a year later, I complete 160-200m everyday by myself. Due to the issues I faced in my earlier
apartment I was given a new one, a much better one. There are still some aspects of
campus life that are not handicap friendly like the absence of lift or ramp in my department
because of which my friends and my helper had to carry me and my wheelchair up and
down the stairs multiple times a day for last 5 years. Same is the situation in Vikramshila
classrooms, the big auditoriums, older halls of residence which limit the access of people
with limited locomotion. But of late the Institute has started addressing the needs of
specially-abled people as we can see with the newer classroom complexes like Nalanda with
its ramps and fully equipped separate toilets for disable people and in newer halls of
residences like LBS; even B.C.Roy hospital is getting its own lift.<br/><br/>
In my initial days when I had no helper my mother pushed me all through campus and made
sure I can attend my classes. She had been limping for quite sometime now, boneloss I had
presumed. All that limping and pushing deteriorated her condition, still I never heard her
complain. Sometimes out of the blue a student or a security guard would ask my mother to
hand me over to him, go home and rest. I remember Piyush da from the Agricultural
Department suddenly took hold of my wheelchair and casually asked my mother to leave
me to him, that he would get me to Vikramshila for my classes and back again which he did
– now I had never met Piyush Da before that moment but that moment was all it took to
restore my faith in the place I had come to stay. Over the years a number of people helped
me to get through my struggle, some unexpectedly while some after a lot of effort.<br/><br/>
My years in KGP have been filled with extra ordinary moments with friends, unplanned
vacations, late night partying, organizing and conducting events, kurta-phar Holi, last minute
efforts to win competitions, late night horror movies and the list will keep going as I keep
digging up memories. Every win in a competition or a successful event developed my skills
and confidence while every failure developed my character. What remained constant
through all of them is a small circle of good friends that I made on the way, people who I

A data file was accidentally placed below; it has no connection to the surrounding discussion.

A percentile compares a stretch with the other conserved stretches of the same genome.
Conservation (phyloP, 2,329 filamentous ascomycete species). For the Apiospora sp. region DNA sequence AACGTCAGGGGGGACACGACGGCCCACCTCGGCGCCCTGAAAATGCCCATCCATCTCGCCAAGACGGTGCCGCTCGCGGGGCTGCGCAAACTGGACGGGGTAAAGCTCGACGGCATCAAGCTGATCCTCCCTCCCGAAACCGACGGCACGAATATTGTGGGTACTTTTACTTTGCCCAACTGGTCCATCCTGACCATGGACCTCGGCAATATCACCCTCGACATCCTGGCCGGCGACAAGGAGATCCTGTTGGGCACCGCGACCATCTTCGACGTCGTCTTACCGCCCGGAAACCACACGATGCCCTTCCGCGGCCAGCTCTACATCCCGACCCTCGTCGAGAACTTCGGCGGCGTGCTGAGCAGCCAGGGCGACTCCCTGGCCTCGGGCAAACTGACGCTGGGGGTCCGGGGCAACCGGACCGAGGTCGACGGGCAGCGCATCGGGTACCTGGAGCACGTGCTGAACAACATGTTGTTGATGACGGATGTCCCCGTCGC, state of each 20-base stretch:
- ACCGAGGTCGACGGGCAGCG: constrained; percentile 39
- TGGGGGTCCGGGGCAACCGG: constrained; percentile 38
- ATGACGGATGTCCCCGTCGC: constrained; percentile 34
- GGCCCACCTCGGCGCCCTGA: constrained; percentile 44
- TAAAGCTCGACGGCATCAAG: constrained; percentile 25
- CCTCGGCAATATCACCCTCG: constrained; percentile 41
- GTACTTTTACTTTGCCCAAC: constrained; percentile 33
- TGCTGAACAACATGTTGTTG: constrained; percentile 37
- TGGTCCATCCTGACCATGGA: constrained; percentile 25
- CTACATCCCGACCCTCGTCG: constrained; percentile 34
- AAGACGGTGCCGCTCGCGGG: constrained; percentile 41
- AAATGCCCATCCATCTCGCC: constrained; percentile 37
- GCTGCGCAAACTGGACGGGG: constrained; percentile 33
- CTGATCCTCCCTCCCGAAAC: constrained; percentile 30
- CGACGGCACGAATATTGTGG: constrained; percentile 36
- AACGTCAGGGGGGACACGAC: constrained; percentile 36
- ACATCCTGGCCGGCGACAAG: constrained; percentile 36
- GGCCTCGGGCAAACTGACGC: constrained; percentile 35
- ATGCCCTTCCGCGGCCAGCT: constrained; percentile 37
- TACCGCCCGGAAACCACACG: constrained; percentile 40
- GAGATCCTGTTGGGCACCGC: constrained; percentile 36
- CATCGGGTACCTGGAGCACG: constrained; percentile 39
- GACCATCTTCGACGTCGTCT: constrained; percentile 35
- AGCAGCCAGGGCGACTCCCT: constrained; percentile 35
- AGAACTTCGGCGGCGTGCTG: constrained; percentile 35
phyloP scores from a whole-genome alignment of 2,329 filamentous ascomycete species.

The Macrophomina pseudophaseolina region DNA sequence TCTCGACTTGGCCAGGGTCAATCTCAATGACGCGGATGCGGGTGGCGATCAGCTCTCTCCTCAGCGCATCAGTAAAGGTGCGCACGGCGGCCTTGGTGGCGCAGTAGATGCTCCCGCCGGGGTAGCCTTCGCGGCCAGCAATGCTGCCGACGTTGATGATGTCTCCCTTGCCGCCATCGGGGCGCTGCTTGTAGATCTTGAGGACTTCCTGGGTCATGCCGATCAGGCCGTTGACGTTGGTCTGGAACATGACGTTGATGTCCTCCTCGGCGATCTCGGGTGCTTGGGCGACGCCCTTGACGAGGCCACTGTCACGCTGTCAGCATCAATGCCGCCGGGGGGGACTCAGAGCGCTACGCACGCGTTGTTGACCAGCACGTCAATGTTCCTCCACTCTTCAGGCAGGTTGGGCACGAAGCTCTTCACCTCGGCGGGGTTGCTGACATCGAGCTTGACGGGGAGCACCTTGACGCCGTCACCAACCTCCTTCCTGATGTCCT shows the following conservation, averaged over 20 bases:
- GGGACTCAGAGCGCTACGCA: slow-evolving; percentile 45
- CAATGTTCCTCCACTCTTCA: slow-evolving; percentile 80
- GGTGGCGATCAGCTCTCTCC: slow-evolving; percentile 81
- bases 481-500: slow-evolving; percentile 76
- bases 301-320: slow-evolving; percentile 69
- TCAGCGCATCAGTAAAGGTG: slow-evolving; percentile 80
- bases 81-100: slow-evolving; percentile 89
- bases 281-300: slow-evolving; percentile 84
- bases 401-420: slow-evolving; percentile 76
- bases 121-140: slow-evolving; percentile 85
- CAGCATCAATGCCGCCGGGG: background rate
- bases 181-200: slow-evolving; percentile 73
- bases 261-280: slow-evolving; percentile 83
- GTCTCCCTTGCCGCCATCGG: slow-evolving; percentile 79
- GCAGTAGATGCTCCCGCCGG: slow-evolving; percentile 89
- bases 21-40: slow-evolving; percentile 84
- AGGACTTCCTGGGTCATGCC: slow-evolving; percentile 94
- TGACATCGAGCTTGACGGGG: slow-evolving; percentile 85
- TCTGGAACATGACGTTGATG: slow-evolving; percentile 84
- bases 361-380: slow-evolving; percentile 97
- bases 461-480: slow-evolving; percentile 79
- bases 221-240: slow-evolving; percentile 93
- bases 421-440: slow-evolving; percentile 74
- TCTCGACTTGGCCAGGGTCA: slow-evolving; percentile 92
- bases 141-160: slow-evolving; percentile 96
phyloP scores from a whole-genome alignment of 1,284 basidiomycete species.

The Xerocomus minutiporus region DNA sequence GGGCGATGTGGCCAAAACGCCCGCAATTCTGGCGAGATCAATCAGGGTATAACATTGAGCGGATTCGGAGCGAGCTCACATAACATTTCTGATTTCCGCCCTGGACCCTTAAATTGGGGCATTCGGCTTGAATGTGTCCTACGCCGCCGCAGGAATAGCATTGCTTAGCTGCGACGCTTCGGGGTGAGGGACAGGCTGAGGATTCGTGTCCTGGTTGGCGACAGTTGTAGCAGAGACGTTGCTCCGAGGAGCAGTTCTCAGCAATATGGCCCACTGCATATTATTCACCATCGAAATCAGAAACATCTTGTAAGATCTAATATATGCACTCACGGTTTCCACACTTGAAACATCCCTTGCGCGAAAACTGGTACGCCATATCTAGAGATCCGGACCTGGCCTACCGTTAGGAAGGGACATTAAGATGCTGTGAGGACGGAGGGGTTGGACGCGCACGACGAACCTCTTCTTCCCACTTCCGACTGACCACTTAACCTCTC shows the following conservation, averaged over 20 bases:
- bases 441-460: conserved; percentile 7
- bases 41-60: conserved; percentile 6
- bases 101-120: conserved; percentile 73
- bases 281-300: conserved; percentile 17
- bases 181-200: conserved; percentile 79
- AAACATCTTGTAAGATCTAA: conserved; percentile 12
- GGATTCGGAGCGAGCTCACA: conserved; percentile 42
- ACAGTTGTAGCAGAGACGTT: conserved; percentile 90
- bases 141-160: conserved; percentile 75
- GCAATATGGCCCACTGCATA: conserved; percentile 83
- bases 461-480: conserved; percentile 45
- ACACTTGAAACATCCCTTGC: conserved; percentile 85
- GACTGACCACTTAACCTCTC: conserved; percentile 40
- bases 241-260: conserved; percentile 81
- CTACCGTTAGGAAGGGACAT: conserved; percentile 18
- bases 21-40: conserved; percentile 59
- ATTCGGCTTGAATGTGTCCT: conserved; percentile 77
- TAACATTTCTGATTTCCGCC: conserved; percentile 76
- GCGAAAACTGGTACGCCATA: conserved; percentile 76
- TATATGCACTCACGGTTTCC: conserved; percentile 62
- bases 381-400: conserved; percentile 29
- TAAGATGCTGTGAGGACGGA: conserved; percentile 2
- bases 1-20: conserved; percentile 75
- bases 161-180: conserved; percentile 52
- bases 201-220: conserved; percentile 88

know and can trust and vice versa.<br/><br/>
“The two most important days in your life are the day you were born and the day you find
out why” – Mark Twain<br/><br/>
Not everyday in IIT was sunny and beautiful for me. Some days were full of failure when
nothing seemed to go right while on others I would drown myself in TV series and movies to
escape the reality. In those times I would be reminded of the empty classrooms from school
again. But I guess this was a necessary part of the transformation. I have learnt more about
my-self and life than engineering in these years. And through all of these I found what I
really want to do in life, what I want my career graph to look like.<br/><br/>
Back in my first year I worked on a startup idea GetItEasy which is similar to Olx and Quickr.
It failed. It failed like an ill prepared student sitting for the IAS. After 3 years I have started
up again; this time with a better idea, better plan and most importantly a better team. This
startup is named Gunpoint Technologies LLP and is India’s first developer of Battlefield
Simulation Gaming which is an evolved counterpart of LaserTag gaming. After winning
competitions, overcoming the herculean task of convincing my family who is dead against
business, hiring people from the campus and completing product development, we are all
set to take the simulation gaming industry of India by storm.<br/><br/>
Looking back I finally understand that everything that happened to me and to people
around me, every tiny little thing was absolutely necessary for me to be where I am today.
The life after college might be dauntingly tough for me but atleast it will be worth knowing
that I am doing what I love. The rest we will see and figure out.<br/><br/>
<b>- Arpan Bose<br/>
Dept. of Aerospace Engg.<br/>
IIT Kharagpur</b><br/>